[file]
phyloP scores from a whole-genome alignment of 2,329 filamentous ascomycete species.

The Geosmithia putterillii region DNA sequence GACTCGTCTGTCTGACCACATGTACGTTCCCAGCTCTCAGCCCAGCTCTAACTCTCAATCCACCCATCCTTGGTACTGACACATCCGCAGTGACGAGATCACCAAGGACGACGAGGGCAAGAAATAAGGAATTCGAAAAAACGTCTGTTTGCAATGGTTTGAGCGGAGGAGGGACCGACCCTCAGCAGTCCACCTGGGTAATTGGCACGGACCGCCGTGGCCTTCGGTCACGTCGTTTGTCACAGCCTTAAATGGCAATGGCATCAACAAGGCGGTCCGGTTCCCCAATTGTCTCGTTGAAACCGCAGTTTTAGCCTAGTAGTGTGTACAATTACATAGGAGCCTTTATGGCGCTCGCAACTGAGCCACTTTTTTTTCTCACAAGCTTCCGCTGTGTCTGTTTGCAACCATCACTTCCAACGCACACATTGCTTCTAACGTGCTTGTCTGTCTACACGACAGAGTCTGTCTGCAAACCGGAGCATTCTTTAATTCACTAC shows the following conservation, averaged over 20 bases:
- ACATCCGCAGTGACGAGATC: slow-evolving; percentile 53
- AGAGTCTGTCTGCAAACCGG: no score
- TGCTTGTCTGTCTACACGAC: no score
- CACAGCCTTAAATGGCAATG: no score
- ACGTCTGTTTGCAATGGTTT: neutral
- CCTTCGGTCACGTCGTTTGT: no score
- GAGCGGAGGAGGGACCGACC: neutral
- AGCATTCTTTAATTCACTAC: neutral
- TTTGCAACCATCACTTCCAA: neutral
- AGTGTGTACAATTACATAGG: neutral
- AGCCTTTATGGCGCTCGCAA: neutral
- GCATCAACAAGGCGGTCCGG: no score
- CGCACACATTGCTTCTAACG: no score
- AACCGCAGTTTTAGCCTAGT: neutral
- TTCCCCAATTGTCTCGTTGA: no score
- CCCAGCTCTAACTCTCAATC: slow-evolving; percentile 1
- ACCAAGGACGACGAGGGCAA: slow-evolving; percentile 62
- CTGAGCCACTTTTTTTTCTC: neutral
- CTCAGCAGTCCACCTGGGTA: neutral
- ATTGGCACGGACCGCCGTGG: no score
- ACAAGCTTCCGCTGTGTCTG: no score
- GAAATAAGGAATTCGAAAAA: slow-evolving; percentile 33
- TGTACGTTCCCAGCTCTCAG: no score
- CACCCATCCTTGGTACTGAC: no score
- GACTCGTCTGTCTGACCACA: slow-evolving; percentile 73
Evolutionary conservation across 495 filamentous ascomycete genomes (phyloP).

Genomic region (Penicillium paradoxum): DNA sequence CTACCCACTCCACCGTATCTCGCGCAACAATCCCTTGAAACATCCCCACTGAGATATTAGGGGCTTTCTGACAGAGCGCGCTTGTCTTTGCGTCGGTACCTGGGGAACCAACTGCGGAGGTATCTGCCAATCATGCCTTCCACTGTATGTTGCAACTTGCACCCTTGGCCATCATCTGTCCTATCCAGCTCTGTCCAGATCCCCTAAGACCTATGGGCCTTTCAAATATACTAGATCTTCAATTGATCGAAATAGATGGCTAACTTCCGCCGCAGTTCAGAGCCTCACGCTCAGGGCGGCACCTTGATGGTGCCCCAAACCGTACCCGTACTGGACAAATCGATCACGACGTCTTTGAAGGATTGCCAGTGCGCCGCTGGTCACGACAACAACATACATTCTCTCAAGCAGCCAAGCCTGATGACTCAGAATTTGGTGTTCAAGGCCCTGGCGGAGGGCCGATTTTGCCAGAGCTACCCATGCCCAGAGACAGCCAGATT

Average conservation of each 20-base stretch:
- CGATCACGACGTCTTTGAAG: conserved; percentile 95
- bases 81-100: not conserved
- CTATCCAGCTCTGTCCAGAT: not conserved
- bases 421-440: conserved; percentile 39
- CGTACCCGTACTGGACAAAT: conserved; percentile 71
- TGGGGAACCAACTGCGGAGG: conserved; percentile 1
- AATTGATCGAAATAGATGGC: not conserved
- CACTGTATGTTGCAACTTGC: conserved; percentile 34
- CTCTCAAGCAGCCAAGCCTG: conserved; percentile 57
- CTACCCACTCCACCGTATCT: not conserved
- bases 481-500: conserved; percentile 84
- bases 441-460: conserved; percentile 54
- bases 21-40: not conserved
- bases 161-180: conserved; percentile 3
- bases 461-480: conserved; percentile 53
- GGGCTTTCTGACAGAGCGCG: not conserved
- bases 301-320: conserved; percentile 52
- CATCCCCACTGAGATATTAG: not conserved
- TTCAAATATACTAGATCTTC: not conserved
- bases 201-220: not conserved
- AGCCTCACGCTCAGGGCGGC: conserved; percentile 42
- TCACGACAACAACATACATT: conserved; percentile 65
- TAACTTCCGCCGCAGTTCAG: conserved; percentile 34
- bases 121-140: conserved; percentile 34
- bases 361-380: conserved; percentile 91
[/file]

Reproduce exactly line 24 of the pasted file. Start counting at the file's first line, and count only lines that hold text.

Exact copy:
- GAAATAAGGAATTCGAAAAA: slow-evolving; percentile 33